Did the New Deal Solidify the 1932 Democratic Realignment?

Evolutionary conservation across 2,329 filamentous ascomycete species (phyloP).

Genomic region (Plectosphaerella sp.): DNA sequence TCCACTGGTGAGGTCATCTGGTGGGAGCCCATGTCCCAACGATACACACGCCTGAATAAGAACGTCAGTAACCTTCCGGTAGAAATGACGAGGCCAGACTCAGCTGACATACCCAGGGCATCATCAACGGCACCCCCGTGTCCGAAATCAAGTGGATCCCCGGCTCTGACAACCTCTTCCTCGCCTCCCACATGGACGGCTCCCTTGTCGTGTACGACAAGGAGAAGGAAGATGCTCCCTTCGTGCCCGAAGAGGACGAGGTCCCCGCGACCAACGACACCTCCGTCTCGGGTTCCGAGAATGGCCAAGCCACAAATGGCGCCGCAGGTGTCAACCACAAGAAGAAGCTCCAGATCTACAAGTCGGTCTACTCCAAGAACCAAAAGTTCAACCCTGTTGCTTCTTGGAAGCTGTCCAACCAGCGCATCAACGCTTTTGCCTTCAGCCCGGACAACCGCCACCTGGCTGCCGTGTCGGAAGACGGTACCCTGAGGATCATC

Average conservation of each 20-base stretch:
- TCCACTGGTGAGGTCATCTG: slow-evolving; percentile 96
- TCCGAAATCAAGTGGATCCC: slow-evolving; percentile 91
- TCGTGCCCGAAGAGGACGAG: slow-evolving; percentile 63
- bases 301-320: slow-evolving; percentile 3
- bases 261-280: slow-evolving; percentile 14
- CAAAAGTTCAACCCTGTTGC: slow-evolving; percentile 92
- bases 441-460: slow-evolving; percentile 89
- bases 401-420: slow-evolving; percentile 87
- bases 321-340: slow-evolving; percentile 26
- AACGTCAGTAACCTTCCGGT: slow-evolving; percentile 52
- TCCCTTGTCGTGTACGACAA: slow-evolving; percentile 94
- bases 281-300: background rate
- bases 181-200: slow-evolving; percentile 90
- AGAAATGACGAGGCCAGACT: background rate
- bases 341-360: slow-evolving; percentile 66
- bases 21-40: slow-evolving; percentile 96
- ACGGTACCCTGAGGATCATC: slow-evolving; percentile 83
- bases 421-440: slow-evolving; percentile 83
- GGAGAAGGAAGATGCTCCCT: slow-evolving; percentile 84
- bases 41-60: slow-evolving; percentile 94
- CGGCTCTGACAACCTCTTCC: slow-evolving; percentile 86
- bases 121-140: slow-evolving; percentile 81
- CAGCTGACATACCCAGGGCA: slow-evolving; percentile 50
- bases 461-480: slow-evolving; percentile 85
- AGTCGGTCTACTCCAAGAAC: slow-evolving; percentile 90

The critical election of 1932 represented a turning point in the future electoral successes of the Democrats and Republicans for over three decades. This paper seeks to measure the importance of the New Deal in facilitating the Democrats’ control of the federal government well into the 1960s. We test whether long-differences in the county-level electoral support for Democratic presidential candidates after the 1930s can be attributed to New Deal interventions into local economies. We also investigate more narrowly whether voters rewarded Roosevelt from 1932 to 1936 and from 1936 to 1940 for his efforts to stimulate depressed local economies. Our instrumental variables estimates indicate that increasing a county’s per capita New Deal relief and public works spending from nothing to the sample mean ($277) would have increased the long-run support for the Democratic party by 10 percentage points. We further find that the long-run shift toward the Democratic party after 1928 was not a function of the Roosevelt landslide victory in 1932. Roosevelt’s ability to win over voters during the 1936 and 1940 elections, however, did matter for the long-term.
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